Singapore--(AP) High-tech Singapore is locked in a tough struggle to balance the beliefs of its many ethnic and religious groups with a government drive to develop lucrative biotechnology, including the use of human embryonic stem cells.

Professor Lim Pin, chairman of the government-appointed Bioethics Advisory Committee, said on Thursday that his panel faces a "taxing and terrible" task. The government hopes to make the resource-poor city-state a "life sciences" hub, where leading international experts work on stem cell research and other cutting-edge medical technology. "We've got to move with the times," Lim said at a news conference Thursday after a closed-door meeting with religious groups on stem cell research. "Singapore is a small country. We've got to survive," Lim said. "If you look at the whole world, stem cell (research) is prohibited only in a minority of countries."

The advisory committee earlier recommended that using stem cells less than 14 days old for research on treating illness is acceptable, but that cloning embryos for reproduction is wrong. But some religious groups in Singapore believe that a human egg, upon fertilization, becomes "human - as good as you and me," Lim said.

Singapore's 4 million people form a complex mosaic of religious groups including Buddhists, Taoists, Christians, Muslims, Hindus, Jews, Sikhs, B'hais and Zoroastrians. Religious issues are extremely sensitive in the tiny, urban republic, which was torn by bloody racial and religious riots in the 1950s and 1960s. Singapore has since enjoyed decades of harmony, but public discussion of religious matters is strictly regulated.

Protestants, Roman Catholics, Muslims, Taoists and Hindus sent representatives to Thursday's meeting, while Jewish and Buddhist groups sent letters to present their views, Lim said. Other groups were invited but did not attend. The main outcome of the meeting was that the various groups "understand each other's positions, and the rationales for those positions," Lim said. "We understand the diversity of views and positions, but that's all we can say," he said, adding that more meetings would be necessary. "We agree to disagree."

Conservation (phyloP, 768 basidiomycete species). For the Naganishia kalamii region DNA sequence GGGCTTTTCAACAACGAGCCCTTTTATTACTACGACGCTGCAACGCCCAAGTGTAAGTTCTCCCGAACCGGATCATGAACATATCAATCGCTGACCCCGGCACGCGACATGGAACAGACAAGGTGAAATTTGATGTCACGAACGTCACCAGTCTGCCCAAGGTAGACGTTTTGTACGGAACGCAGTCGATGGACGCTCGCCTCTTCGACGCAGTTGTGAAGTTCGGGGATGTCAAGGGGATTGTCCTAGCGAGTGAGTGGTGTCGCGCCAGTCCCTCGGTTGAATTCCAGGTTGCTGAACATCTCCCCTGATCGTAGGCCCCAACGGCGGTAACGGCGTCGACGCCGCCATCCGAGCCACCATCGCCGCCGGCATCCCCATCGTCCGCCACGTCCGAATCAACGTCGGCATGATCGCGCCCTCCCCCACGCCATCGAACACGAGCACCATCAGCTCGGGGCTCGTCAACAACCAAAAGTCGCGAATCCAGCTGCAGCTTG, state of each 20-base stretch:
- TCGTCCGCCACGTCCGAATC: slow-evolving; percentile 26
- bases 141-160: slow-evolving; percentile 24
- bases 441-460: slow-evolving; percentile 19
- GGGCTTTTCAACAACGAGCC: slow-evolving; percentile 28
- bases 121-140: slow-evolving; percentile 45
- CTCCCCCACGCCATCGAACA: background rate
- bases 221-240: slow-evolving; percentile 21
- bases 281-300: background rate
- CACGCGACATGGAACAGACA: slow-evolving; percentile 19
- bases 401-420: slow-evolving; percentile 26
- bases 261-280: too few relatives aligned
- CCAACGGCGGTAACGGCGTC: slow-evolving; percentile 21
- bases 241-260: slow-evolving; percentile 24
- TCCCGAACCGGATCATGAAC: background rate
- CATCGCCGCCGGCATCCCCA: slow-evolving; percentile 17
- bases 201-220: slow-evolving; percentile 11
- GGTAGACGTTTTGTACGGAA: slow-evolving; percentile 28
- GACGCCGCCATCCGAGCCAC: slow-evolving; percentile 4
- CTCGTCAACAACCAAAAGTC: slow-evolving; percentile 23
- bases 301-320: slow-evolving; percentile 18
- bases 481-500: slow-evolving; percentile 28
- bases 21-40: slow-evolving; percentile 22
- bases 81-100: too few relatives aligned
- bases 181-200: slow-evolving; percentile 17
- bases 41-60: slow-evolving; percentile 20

Singapore's Bioethics Advisory Committee was set up a year ago to help forge a common moral approach to biomedical issues, and to advise authorities on policy decisions. The 11-member committee includes scientists, a judge, a philosophy professor and a newspaper editor. "We may not be able to please everybody at the end of the day, but hopefully we can carry with us the majority of Singaporeans," Lim said.

Singapore - currently in its worst-ever recession - hopes biomedicine and other "life sciences" can lessen its dependence on exporting electronic goods. The country faces increasing competition in the industry from other Asian countries.

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